Careers in Private Equity: what's the attraction and how to get there
We often speak to candidates who want to move to the buyside – it’s a very common theme. But what exactly is it that attracts candidates to make this career change? And is it right for everyone? In many cases the move is not straightforward and time spent in a stepping-stone role is important to build the required skills and experience. We spoke to members of our network who have successfully made the move to private equity, but who began their careers in a range of different industries including consulting, accounting and banking. Here we speak to them about what attracted them to a career in private equity and how they achieved this career change. Useful info if you want to know more about who suits a career on the buyside, important transferrable skills, and what to expect when you get there.
Associate, large-cap PE fund: (Began their career in consulting before moving to investment banking and subsequently a large-cap PE fund):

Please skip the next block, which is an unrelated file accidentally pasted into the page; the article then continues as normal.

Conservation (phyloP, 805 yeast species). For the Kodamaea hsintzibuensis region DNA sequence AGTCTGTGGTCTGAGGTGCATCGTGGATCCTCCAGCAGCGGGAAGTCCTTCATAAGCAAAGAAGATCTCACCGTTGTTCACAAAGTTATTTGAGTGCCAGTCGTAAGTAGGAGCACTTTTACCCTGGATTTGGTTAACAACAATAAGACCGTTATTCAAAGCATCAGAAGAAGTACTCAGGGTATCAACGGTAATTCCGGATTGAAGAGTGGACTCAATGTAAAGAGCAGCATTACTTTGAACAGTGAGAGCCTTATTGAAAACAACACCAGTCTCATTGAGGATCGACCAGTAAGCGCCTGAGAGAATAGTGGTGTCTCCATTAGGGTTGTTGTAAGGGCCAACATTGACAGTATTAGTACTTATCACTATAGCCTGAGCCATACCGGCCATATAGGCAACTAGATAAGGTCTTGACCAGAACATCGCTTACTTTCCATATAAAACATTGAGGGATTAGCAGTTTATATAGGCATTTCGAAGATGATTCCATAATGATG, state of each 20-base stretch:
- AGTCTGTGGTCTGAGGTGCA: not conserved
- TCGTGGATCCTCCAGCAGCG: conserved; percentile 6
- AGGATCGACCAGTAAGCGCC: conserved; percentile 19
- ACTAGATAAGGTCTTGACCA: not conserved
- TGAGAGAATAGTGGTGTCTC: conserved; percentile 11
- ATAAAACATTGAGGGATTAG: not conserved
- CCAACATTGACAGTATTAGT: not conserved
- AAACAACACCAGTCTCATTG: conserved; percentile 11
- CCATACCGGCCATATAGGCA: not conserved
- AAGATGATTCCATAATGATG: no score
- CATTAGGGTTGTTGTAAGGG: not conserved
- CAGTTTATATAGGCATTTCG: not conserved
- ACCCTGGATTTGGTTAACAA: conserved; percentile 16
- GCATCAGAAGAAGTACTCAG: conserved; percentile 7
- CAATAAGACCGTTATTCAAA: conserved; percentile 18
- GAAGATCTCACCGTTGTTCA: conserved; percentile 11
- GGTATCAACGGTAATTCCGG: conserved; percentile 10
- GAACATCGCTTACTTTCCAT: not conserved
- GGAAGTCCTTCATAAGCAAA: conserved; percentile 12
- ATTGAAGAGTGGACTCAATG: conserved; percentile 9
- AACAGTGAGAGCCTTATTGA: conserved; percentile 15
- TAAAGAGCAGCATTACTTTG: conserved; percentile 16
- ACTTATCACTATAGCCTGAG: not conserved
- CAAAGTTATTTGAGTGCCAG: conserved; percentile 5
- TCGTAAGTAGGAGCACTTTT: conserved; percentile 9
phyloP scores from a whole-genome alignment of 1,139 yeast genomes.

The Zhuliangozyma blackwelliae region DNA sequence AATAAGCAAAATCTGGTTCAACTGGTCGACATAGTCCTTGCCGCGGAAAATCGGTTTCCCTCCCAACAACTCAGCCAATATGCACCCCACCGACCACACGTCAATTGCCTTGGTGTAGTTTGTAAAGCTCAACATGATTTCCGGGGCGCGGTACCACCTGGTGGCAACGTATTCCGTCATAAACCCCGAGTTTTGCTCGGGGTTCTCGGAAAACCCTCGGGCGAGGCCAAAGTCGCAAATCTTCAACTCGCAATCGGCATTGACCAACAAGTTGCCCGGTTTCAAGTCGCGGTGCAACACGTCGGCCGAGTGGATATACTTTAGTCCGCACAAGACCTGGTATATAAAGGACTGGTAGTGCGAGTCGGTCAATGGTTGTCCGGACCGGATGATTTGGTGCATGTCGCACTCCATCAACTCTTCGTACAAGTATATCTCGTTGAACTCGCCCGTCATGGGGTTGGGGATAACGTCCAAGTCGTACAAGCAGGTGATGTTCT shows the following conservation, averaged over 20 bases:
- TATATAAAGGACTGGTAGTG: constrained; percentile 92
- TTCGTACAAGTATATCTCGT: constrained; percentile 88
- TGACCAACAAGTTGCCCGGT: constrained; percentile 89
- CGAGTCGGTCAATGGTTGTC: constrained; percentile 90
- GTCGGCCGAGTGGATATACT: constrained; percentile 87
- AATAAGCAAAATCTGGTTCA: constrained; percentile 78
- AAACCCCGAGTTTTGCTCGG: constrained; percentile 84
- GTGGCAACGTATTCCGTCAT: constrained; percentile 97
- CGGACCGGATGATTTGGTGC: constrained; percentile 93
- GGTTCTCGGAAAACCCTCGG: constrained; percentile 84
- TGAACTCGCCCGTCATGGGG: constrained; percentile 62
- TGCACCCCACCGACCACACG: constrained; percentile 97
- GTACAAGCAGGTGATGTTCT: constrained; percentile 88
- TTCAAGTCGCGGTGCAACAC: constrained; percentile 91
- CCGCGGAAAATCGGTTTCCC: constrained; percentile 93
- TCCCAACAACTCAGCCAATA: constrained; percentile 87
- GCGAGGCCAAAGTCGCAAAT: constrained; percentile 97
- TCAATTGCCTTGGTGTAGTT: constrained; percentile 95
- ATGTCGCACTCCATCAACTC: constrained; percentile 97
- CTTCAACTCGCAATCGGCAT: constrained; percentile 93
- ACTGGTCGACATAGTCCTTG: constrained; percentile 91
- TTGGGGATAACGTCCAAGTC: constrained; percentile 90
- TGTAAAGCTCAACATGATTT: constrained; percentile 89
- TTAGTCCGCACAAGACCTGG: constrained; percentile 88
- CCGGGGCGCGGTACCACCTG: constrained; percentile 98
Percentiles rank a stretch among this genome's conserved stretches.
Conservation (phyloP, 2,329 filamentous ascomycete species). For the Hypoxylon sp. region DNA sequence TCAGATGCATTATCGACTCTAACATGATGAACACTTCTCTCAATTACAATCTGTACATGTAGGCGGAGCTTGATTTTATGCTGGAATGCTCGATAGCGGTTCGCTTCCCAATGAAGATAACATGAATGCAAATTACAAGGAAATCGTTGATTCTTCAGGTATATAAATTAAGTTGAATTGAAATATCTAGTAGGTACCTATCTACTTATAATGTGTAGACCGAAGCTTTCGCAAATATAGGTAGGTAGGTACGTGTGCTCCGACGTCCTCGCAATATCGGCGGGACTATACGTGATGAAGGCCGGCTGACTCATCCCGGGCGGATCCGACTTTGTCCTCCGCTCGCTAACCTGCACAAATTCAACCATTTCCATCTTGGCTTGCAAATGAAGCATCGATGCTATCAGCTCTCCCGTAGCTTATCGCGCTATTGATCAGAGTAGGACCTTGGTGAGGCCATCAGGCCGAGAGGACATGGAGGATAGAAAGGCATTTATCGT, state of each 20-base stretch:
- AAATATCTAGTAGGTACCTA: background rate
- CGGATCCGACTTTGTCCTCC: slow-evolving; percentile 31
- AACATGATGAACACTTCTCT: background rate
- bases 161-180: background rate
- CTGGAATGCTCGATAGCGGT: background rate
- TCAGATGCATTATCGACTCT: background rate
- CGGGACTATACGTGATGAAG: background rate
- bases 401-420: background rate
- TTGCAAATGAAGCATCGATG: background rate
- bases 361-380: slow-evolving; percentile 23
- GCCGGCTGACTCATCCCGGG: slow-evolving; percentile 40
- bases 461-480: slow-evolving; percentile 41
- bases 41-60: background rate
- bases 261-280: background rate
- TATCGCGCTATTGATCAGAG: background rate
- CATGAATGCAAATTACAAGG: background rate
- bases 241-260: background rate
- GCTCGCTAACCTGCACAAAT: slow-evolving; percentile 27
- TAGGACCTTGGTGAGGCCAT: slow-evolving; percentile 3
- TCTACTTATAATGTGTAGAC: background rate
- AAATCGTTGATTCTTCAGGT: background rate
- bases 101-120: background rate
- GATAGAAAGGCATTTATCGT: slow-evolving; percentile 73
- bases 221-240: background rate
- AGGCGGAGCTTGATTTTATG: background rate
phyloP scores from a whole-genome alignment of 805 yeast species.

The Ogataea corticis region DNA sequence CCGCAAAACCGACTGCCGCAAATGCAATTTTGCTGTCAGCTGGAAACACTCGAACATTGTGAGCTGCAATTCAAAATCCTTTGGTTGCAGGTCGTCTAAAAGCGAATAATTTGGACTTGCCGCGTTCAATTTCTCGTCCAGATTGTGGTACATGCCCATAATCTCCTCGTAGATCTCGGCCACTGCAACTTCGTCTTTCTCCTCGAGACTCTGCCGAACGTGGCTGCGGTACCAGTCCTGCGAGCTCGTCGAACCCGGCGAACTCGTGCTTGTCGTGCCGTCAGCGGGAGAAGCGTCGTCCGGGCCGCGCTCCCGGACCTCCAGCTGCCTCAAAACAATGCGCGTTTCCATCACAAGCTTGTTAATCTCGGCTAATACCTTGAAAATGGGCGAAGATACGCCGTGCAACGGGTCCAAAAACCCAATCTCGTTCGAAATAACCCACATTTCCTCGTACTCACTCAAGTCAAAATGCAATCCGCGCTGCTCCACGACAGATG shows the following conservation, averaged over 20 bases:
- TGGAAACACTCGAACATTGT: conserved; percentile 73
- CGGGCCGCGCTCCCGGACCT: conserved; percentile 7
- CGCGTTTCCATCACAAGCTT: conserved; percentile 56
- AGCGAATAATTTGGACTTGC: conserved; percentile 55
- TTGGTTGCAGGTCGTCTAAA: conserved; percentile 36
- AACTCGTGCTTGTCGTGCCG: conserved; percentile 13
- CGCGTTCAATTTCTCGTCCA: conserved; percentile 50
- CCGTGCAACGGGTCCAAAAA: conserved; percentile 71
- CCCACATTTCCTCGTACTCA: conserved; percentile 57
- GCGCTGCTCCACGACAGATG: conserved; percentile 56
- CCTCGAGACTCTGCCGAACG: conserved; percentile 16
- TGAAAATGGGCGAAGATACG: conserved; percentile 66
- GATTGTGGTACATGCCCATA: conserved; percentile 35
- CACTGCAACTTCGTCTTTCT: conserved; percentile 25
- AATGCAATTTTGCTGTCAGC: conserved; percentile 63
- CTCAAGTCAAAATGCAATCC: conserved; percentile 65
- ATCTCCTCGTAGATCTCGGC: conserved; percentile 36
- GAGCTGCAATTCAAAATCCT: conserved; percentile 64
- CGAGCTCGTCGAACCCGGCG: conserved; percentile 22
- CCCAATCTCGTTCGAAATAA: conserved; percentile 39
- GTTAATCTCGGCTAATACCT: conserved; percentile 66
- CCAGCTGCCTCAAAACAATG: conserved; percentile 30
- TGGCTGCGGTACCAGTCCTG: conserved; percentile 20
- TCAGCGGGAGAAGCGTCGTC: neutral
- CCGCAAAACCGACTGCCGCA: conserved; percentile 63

"What is it about the PE industry that really attracted you?
I am interested in looking thoroughly and thoughtfully at a business to get comfortable with its business model, competitive positioning, what strategic and operational improvements can be made etc – i.e. aspects that you don’t really deal with in banking, at least not to the same extent. So it was about the intersection between those more “commercial” elements and finance that fascinated me. Also, I'm a curious person and like to ask in-depth questions. In banking you stay quite high level and don’t go into such a great detail. In PE you need to understand the details, where often the devil is. That fits my personality better.